Countdown to Launch! A New Podcast in Nigeria
Next week, smallholder farmers in northern Nigeria will have a new way to get expert agricultural advice. On Tuesday, 27 September, East-West Seed Knowledge Transfer Nigeria will launch a technical farming podcast, teaching farmers how to grow better and healthier vegetables.
Why a Podcast?
EWS-KT Nigeria runs a weekly 1-hour radio program on improved techniques in vegetable farming, broadcast on FRCN in Kaduna state and AREWA in Kano state. The program’s format is half presentation and half question-and-answer session with live callers. The radio program is very popular with farmers, but because it is only broadcast once per week at a particular time, not all farmers are able to listen.
The new podcast will use the technical farming advice presented during the radio program and make it available in a digitalised recorded format that can be shared via portable devices such as Bluetooth speakers, traditional and smart mobile phones, and radio sets.
Adding the podcast to the Nigeria team’s educational offerings will increase EWS-KT’s reach and provide more flexibility for listeners, as they can choose when and where to listen.
Expanding Access Through Podcast Custodians
As with most podcasts, the content will be available online for free, enabling broad access to farmers both within and beyond the areas where EWS-KT works. However, not everyone uses the internet. Many smallholder farmers in Nigeria own traditional mobile phones rather than smartphones and have limited access to the internet.
In order to inclusively reach more rural and underserved farmers, the Nigeria podcast crew is doing something unique. Travelling from community to community, they have been signing up motivated “custodians” who will receive podcast audio files and share them with local farmers.
The custodians will play the longer podcasts (30 to 40 minutes each) for groups of farmers in their community, using portable devices. A survey in advance of this initiative found that women often listen to the radio together in the morning, after doing their daily chores. Men tend to gather in phone-charging areas and social centres in the early morning and late evening. Because farmers are already assembled in these times and locations, these are ideal opportunities for custodians to play the podcasts.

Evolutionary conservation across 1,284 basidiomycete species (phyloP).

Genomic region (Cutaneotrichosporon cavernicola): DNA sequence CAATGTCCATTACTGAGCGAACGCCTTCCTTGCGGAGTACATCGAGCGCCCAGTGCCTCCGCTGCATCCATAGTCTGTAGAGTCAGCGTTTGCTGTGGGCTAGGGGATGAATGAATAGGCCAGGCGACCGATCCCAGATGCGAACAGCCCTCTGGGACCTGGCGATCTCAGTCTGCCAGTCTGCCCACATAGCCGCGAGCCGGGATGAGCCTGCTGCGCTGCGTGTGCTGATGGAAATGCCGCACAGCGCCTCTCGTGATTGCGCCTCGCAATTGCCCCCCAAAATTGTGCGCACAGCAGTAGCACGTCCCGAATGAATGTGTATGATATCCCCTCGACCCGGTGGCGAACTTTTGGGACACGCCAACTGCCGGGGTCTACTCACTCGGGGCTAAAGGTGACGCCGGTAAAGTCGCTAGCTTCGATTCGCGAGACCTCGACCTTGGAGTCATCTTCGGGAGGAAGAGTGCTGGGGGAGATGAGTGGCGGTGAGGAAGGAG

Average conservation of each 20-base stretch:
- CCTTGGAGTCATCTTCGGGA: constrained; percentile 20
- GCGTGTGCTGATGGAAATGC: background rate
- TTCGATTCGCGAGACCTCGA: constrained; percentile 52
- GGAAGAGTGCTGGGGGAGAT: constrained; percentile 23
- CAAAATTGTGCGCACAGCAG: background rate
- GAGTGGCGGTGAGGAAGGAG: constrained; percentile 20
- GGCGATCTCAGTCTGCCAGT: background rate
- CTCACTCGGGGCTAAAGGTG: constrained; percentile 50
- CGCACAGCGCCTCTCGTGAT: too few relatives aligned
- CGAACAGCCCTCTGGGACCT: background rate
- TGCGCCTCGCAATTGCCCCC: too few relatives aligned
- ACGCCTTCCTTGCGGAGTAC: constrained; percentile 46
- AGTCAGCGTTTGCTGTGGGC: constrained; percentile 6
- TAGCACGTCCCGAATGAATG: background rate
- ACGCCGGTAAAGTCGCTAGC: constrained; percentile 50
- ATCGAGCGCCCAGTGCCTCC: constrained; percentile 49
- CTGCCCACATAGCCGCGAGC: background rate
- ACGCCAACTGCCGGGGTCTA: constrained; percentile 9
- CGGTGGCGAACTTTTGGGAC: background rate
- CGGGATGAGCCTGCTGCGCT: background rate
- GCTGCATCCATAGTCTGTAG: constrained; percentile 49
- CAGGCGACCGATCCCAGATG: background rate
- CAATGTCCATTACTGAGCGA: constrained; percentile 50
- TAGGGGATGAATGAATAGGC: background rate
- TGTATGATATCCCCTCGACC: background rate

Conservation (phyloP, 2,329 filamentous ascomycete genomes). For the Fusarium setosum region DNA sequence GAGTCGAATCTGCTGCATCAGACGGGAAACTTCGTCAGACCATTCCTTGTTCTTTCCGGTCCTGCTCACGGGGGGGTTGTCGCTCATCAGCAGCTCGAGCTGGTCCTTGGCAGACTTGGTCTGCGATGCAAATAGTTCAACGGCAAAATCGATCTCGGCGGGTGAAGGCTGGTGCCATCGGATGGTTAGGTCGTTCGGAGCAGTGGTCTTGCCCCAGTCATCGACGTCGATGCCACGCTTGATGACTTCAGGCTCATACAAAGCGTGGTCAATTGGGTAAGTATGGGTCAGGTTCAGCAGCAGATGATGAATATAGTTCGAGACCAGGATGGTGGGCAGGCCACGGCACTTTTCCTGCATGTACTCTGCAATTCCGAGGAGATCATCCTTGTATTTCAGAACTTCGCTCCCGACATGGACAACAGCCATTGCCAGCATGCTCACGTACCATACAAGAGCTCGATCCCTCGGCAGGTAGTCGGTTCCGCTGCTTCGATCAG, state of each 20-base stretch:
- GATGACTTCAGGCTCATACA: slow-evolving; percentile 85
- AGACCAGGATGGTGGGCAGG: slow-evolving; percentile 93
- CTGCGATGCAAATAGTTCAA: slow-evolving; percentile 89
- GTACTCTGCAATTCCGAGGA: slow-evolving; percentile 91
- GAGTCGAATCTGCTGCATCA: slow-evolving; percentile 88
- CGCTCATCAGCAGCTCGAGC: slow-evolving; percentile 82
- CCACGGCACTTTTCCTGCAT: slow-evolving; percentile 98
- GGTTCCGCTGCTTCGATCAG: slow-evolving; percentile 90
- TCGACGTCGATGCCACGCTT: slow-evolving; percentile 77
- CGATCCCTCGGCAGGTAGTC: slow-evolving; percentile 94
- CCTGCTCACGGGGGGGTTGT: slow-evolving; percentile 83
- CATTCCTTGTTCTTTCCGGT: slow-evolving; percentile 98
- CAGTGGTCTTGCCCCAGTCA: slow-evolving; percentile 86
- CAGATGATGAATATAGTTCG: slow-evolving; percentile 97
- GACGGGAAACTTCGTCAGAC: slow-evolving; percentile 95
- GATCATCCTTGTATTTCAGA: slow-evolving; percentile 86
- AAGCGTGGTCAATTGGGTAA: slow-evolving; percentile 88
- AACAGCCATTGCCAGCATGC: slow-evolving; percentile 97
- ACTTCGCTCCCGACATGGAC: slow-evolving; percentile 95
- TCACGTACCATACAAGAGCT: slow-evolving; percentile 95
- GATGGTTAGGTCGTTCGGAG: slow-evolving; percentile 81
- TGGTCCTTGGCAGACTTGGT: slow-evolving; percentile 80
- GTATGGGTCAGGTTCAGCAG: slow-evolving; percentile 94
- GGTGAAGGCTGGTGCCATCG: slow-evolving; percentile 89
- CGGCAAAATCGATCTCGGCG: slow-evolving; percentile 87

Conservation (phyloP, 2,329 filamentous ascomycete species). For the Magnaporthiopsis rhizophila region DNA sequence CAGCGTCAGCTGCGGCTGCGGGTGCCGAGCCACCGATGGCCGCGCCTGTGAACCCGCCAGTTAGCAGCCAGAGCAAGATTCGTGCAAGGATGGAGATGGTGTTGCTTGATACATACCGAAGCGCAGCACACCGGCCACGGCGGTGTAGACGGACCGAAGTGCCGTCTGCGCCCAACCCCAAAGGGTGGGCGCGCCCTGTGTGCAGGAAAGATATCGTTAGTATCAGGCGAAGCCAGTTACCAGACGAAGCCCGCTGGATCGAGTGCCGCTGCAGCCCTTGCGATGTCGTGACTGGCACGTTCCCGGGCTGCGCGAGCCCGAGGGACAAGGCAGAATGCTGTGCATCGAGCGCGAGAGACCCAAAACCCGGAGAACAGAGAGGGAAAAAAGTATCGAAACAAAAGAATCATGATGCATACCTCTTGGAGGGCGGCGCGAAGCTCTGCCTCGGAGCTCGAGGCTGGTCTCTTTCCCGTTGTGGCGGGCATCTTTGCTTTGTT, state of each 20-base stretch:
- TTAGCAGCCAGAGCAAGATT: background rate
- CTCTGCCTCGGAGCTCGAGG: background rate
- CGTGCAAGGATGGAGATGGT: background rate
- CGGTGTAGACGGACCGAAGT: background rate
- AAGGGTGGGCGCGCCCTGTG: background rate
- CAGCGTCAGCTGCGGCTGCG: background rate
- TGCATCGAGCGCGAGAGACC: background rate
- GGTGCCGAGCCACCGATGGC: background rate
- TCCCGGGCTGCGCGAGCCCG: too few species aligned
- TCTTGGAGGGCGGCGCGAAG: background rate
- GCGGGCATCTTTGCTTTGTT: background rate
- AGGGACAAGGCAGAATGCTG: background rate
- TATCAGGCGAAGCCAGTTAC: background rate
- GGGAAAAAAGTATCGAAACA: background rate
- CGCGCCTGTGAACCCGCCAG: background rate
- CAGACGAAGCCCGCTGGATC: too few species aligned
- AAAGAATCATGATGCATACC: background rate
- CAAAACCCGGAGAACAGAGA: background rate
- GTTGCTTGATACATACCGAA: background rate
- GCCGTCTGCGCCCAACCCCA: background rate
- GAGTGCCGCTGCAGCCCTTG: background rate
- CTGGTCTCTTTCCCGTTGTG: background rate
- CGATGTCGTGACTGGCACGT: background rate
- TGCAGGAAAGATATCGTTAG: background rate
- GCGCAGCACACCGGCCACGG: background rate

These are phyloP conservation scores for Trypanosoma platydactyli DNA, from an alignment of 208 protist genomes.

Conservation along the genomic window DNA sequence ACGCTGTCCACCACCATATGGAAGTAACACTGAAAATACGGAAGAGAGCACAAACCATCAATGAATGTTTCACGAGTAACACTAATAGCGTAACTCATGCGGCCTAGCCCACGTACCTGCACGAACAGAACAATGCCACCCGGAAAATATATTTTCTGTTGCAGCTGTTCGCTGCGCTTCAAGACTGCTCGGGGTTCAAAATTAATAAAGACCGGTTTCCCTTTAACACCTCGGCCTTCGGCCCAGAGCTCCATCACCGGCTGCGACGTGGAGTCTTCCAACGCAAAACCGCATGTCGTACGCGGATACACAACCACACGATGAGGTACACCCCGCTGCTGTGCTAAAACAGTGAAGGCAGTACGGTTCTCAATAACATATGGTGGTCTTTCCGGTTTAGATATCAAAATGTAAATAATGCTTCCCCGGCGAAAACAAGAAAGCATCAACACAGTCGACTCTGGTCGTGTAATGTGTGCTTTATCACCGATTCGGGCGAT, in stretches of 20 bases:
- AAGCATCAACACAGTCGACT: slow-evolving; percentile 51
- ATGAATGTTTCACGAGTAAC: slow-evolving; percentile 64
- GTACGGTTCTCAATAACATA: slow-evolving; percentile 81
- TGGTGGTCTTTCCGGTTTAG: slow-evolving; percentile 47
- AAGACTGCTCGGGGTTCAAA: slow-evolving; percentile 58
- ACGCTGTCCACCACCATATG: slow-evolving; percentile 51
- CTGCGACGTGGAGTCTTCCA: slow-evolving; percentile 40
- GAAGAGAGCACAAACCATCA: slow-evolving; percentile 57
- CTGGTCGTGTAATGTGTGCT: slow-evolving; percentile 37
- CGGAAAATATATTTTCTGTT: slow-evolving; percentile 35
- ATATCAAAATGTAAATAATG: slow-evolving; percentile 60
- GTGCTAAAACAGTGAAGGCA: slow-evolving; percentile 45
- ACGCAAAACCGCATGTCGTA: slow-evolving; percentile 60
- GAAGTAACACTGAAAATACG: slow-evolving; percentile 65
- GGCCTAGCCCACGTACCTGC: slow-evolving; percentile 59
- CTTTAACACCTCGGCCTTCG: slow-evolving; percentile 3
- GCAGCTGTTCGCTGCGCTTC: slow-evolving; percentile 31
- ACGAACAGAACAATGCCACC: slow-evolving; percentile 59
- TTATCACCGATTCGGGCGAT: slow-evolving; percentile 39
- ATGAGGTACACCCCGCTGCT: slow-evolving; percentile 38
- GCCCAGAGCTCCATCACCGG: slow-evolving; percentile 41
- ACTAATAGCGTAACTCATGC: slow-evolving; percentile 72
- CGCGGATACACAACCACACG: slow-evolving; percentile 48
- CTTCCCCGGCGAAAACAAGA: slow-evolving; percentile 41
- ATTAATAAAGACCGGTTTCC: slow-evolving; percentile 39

Shorter podcast segments (3 to 4 minutes each) are optimised for individual listening and can be shared via Bluetooth from a custodian’s phone to other farmers’ phones. This allows farmers to listen (and re-listen) at whatever time is convenient for them. These farmers, even those using traditional phones, can in turn use Bluetooth to share the podcasts with additional farmers, enabling even more people to listen and learn.
Some custodians, mostly women, do not own phones, or even radios. But the EWS-KT Nigeria podcast team has a solution for this as well. These custodians will receive the audio files on memory cards that they can play for other farmers on their own radios, if they have one, or on radio sets supplied by EWS-KT for the podcast.
The podcast episodes are being recorded in Hausa, the most commonly spoken language in northern Nigeria, and English versions will also be available for download.